But Maggio says today’s decision makers are largely open to pitches on climate, thanks to consistent polling data showing most Americans care deeply about the crisis (though the taboo may persist at a few networks). The problem now, he argues, is that writers haven’t learned how to approach climate, and get discouraged by both the lack of examples and the sense that tackling it requires complex research. “It’s such an enormous concept that people don’t know where to start,” Maggio says, “so they give up.” Even Charlie Brooker, the British writer of Netflix’s imaginative dystopia series Black Mirror, said in 2019 that incorporating climate into plotlines was “a very, very tough nut to crack.”
Joyner began consulting with writers on a pro-bono basis before the industry’s pandemic shutdown led her team to shift focus to the Climate Playbook. Good Energy is funded by donors including the Sierra Club and Bloomberg Philanthropies. (Joyner says she is looking to IllumiNative and Define American, which campaign for and provide donor-funded consulting services on Indigenous and immigrant stories in pop culture and the media, as models.)
The Good Energy playbook aims to help writers weave climate stories into their work naturally, “so that it doesn’t feel like broccoli wrapped in chocolate,” Joyner says. It includes ideas for climate characters beyond the annoying vegan or eco-terrorist clichés: “a teen skipping school to strike with his crush” or “the Sierra Club lobbyist racking up frequent-flier miles because of their long-distance relationship.” There are seven weird ways to die in the climate crisis. There are also story germs: what happens when someone’s elderly parents don’t want to leave their home in a wildfire-ravaged ranch? Or when a lack of government support after a hurricane forces a young woman “to go on an After Hours–type odyssey” across her flooded city to help neighbors find bags of ice?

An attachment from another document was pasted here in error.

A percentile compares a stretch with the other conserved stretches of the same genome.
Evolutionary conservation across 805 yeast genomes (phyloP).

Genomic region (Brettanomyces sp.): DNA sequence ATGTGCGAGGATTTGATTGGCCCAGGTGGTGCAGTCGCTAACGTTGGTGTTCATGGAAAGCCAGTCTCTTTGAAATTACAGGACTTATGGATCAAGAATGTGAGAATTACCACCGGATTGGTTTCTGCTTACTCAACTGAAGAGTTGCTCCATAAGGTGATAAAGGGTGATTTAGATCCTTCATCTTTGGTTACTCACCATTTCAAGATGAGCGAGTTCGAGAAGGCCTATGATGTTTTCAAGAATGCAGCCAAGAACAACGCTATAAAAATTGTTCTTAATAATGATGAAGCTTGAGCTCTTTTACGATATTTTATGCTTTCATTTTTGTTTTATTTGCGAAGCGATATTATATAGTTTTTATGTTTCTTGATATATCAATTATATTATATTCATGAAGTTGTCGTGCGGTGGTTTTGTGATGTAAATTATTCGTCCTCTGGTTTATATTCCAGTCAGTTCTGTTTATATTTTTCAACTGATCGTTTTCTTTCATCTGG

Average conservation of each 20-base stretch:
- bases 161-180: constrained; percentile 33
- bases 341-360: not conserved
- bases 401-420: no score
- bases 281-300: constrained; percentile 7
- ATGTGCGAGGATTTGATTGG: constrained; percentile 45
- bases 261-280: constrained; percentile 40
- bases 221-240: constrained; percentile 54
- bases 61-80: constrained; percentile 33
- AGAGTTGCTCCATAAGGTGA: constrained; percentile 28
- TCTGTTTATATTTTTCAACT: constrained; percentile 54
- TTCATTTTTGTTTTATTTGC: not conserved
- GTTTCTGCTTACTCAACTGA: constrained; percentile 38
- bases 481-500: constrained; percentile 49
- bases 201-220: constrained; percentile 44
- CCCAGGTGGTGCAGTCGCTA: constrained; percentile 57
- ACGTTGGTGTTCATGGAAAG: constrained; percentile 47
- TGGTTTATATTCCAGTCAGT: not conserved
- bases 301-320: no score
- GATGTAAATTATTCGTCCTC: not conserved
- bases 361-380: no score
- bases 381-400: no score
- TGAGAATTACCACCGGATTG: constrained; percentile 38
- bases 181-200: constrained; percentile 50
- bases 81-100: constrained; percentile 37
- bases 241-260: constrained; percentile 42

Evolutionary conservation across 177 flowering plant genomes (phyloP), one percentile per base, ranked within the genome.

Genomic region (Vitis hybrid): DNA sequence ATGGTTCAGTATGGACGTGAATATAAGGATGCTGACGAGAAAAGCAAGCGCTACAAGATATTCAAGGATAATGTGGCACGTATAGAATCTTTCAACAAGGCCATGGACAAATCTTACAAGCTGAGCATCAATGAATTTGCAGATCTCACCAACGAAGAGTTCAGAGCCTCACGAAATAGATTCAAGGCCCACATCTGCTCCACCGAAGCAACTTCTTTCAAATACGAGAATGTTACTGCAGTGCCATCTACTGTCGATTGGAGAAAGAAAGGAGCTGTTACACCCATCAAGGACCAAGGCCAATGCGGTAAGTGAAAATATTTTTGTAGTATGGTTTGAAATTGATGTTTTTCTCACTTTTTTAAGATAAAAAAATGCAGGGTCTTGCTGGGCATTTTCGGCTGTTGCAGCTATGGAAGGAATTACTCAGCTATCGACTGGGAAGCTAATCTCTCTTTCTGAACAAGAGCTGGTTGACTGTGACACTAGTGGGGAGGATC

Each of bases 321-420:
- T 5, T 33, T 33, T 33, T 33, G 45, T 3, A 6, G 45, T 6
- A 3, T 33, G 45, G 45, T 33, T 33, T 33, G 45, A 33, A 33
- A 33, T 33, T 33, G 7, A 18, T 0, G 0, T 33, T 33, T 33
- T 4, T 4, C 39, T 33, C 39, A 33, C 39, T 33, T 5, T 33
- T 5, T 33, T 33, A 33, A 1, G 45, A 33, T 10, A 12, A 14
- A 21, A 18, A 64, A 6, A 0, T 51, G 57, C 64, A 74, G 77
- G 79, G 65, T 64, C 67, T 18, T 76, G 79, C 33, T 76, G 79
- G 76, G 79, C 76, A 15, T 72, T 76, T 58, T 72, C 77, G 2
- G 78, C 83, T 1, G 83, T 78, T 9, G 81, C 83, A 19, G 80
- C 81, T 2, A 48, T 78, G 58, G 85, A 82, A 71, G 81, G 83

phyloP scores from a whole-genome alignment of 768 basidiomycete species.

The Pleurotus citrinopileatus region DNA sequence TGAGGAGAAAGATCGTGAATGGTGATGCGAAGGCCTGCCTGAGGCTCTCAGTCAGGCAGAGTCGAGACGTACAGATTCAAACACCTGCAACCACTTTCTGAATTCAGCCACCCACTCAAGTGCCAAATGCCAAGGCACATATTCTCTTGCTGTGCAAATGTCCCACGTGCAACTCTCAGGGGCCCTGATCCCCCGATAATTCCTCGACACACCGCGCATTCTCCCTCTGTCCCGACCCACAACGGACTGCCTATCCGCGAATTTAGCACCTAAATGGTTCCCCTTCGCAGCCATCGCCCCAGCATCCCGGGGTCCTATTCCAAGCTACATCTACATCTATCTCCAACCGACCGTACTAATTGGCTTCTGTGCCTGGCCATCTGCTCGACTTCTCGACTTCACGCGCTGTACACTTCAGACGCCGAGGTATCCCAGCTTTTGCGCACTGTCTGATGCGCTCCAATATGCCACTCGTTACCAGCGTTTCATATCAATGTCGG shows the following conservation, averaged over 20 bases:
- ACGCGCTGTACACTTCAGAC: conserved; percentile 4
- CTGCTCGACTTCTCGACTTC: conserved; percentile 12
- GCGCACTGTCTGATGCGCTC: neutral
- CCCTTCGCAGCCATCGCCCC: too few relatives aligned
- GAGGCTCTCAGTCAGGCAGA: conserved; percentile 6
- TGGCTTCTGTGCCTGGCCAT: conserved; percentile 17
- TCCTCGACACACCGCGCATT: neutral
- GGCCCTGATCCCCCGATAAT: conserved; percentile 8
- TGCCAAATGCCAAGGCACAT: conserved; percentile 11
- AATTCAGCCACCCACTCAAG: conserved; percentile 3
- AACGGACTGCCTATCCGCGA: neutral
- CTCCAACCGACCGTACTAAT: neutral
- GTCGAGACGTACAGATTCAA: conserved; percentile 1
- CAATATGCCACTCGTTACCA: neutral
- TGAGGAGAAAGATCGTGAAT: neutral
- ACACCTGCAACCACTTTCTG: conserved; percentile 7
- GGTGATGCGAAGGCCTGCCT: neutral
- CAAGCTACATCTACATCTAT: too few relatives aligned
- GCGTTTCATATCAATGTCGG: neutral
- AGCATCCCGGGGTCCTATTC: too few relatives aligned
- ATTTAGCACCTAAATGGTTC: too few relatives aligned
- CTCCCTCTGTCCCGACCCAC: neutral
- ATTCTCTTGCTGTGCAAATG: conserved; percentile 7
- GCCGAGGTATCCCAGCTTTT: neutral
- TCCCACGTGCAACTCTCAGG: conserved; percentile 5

Those ideas remind us that climate action and climate impacts don’t happen in a vacuum, they’re bound up with everything else in our reality. That means they don’t need to be consigned to apocalypse tales. “No matter what genre you’re working in, we’re still living in a world where climate is happening,” Joyner says. “And of course, there’s still romance in that world, there’s still comedy and absurdity, and so all that should also be showcased on screen.”
A turning point for Hollywood
The shift that Good Energy wants to see in film and television aligns with calls for better representation of the groups that have historically been excluded from Hollywood. Since climate change is hitting poor people, people of color, and countries in the global south hardest and earliest, Joyner says telling more climate stories should mean telling more stories about and by those communities. Good Energy partnered with the Center for Cultural Power, an organization fighting for equality in the arts, to make sure those discussions informed the playbook.
A trickle of realistic climate representation has begun in the last few years. In cinema, Joyner cites Icelandic films First Reformed (2017) and Woman at War (2018). Television has offered a little more. In 2019, The Affair’s fifth season skipped forward 30 years to show the child of the two protagonists as a climate scientist. The same year, Big Little Lies’ second season had a memorable B-plot in which Laura Dern’s onscreen daughter faints after learning about climate change at school. Last year’s comedy Hacks features a rant on boomers’ environmental failings from its millennial protagonist.
Joyner says a lot more is in the pipeline. Her goal is for 50% of scripts to include climate change references by 2030 at the latest—anything from brief moments to plot drivers. “I think we’re all kind of learning this together, because there isn’t much [to draw on],” she says. “But there’s a lot of people experimenting and pitching. There’s definitely been a turning point in the industry. And we will continue to see more and more of these stories.”